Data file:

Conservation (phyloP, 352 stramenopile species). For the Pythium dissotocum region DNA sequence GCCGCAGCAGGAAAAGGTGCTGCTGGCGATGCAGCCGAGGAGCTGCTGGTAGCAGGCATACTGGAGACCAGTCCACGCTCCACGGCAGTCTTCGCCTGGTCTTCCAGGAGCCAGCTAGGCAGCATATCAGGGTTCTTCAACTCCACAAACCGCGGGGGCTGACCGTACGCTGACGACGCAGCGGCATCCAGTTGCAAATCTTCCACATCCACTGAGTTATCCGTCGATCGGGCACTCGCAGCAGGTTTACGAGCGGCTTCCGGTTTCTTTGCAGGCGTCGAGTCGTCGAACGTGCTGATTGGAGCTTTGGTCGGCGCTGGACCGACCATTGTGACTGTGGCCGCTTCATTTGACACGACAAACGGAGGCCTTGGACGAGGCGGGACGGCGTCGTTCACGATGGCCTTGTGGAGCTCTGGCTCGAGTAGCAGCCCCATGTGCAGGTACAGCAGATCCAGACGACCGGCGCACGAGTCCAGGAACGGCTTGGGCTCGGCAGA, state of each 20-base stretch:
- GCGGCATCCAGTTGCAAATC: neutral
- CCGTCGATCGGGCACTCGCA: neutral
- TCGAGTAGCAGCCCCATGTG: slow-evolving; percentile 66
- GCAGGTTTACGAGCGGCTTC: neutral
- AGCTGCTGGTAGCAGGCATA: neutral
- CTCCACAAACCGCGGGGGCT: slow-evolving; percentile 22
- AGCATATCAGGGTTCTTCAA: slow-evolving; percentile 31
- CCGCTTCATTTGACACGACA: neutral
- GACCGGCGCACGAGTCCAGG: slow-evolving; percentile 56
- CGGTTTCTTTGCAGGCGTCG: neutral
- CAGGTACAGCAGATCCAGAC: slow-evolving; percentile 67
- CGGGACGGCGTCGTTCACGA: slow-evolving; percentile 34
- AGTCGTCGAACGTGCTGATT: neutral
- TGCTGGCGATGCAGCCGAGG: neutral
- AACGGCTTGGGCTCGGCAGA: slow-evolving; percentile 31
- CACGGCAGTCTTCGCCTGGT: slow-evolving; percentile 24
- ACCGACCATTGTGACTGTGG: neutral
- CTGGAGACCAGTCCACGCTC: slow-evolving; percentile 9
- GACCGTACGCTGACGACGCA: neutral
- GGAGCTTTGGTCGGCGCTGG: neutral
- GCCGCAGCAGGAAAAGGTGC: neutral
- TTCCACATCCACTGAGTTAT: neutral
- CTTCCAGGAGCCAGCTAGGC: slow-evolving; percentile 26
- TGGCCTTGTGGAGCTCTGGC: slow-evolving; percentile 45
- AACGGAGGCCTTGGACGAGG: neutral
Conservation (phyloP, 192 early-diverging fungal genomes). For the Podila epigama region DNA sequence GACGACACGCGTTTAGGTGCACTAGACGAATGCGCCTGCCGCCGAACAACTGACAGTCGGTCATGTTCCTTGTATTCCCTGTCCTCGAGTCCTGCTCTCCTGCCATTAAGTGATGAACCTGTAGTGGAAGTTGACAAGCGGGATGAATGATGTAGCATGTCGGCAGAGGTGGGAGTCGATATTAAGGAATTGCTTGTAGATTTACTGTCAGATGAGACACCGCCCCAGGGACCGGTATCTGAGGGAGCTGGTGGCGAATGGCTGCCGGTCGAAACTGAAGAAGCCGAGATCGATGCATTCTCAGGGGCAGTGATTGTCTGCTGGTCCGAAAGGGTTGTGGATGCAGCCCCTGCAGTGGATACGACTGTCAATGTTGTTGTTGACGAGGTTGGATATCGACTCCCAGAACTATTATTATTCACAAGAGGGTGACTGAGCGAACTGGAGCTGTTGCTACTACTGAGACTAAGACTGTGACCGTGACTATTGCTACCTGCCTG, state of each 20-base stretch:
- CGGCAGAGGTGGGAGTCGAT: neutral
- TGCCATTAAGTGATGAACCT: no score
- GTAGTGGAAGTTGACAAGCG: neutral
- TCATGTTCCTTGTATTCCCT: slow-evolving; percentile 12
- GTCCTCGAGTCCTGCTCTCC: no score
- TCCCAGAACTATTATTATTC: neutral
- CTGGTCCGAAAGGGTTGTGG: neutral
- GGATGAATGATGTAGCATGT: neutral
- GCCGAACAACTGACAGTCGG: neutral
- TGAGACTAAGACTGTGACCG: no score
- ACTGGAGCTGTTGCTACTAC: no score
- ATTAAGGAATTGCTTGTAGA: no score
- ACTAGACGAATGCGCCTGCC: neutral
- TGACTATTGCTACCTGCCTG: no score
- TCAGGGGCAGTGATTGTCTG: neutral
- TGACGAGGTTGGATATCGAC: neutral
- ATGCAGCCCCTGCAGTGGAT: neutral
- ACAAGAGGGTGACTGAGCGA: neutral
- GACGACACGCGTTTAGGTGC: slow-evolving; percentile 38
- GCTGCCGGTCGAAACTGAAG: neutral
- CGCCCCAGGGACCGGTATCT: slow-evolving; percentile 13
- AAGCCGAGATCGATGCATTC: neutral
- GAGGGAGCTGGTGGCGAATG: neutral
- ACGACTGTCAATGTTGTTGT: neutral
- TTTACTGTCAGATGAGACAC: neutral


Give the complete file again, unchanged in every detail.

Conservation (phyloP, 352 stramenopile species). For the Pythium dissotocum region DNA sequence GCCGCAGCAGGAAAAGGTGCTGCTGGCGATGCAGCCGAGGAGCTGCTGGTAGCAGGCATACTGGAGACCAGTCCACGCTCCACGGCAGTCTTCGCCTGGTCTTCCAGGAGCCAGCTAGGCAGCATATCAGGGTTCTTCAACTCCACAAACCGCGGGGGCTGACCGTACGCTGACGACGCAGCGGCATCCAGTTGCAAATCTTCCACATCCACTGAGTTATCCGTCGATCGGGCACTCGCAGCAGGTTTACGAGCGGCTTCCGGTTTCTTTGCAGGCGTCGAGTCGTCGAACGTGCTGATTGGAGCTTTGGTCGGCGCTGGACCGACCATTGTGACTGTGGCCGCTTCATTTGACACGACAAACGGAGGCCTTGGACGAGGCGGGACGGCGTCGTTCACGATGGCCTTGTGGAGCTCTGGCTCGAGTAGCAGCCCCATGTGCAGGTACAGCAGATCCAGACGACCGGCGCACGAGTCCAGGAACGGCTTGGGCTCGGCAGA, state of each 20-base stretch:
- GCGGCATCCAGTTGCAAATC: neutral
- CCGTCGATCGGGCACTCGCA: neutral
- TCGAGTAGCAGCCCCATGTG: slow-evolving; percentile 66
- GCAGGTTTACGAGCGGCTTC: neutral
- AGCTGCTGGTAGCAGGCATA: neutral
- CTCCACAAACCGCGGGGGCT: slow-evolving; percentile 22
- AGCATATCAGGGTTCTTCAA: slow-evolving; percentile 31
- CCGCTTCATTTGACACGACA: neutral
- GACCGGCGCACGAGTCCAGG: slow-evolving; percentile 56
- CGGTTTCTTTGCAGGCGTCG: neutral
- CAGGTACAGCAGATCCAGAC: slow-evolving; percentile 67
- CGGGACGGCGTCGTTCACGA: slow-evolving; percentile 34
- AGTCGTCGAACGTGCTGATT: neutral
- TGCTGGCGATGCAGCCGAGG: neutral
- AACGGCTTGGGCTCGGCAGA: slow-evolving; percentile 31
- CACGGCAGTCTTCGCCTGGT: slow-evolving; percentile 24
- ACCGACCATTGTGACTGTGG: neutral
- CTGGAGACCAGTCCACGCTC: slow-evolving; percentile 9
- GACCGTACGCTGACGACGCA: neutral
- GGAGCTTTGGTCGGCGCTGG: neutral
- GCCGCAGCAGGAAAAGGTGC: neutral
- TTCCACATCCACTGAGTTAT: neutral
- CTTCCAGGAGCCAGCTAGGC: slow-evolving; percentile 26
- TGGCCTTGTGGAGCTCTGGC: slow-evolving; percentile 45
- AACGGAGGCCTTGGACGAGG: neutral
Conservation (phyloP, 192 early-diverging fungal genomes). For the Podila epigama region DNA sequence GACGACACGCGTTTAGGTGCACTAGACGAATGCGCCTGCCGCCGAACAACTGACAGTCGGTCATGTTCCTTGTATTCCCTGTCCTCGAGTCCTGCTCTCCTGCCATTAAGTGATGAACCTGTAGTGGAAGTTGACAAGCGGGATGAATGATGTAGCATGTCGGCAGAGGTGGGAGTCGATATTAAGGAATTGCTTGTAGATTTACTGTCAGATGAGACACCGCCCCAGGGACCGGTATCTGAGGGAGCTGGTGGCGAATGGCTGCCGGTCGAAACTGAAGAAGCCGAGATCGATGCATTCTCAGGGGCAGTGATTGTCTGCTGGTCCGAAAGGGTTGTGGATGCAGCCCCTGCAGTGGATACGACTGTCAATGTTGTTGTTGACGAGGTTGGATATCGACTCCCAGAACTATTATTATTCACAAGAGGGTGACTGAGCGAACTGGAGCTGTTGCTACTACTGAGACTAAGACTGTGACCGTGACTATTGCTACCTGCCTG, state of each 20-base stretch:
- CGGCAGAGGTGGGAGTCGAT: neutral
- TGCCATTAAGTGATGAACCT: no score
- GTAGTGGAAGTTGACAAGCG: neutral
- TCATGTTCCTTGTATTCCCT: slow-evolving; percentile 12
- GTCCTCGAGTCCTGCTCTCC: no score
- TCCCAGAACTATTATTATTC: neutral
- CTGGTCCGAAAGGGTTGTGG: neutral
- GGATGAATGATGTAGCATGT: neutral
- GCCGAACAACTGACAGTCGG: neutral
- TGAGACTAAGACTGTGACCG: no score
- ACTGGAGCTGTTGCTACTAC: no score
- ATTAAGGAATTGCTTGTAGA: no score
- ACTAGACGAATGCGCCTGCC: neutral
- TGACTATTGCTACCTGCCTG: no score
- TCAGGGGCAGTGATTGTCTG: neutral
- TGACGAGGTTGGATATCGAC: neutral
- ATGCAGCCCCTGCAGTGGAT: neutral
- ACAAGAGGGTGACTGAGCGA: neutral
- GACGACACGCGTTTAGGTGC: slow-evolving; percentile 38
- GCTGCCGGTCGAAACTGAAG: neutral
- CGCCCCAGGGACCGGTATCT: slow-evolving; percentile 13
- AAGCCGAGATCGATGCATTC: neutral
- GAGGGAGCTGGTGGCGAATG: neutral
- ACGACTGTCAATGTTGTTGT: neutral
- TTTACTGTCAGATGAGACAC: neutral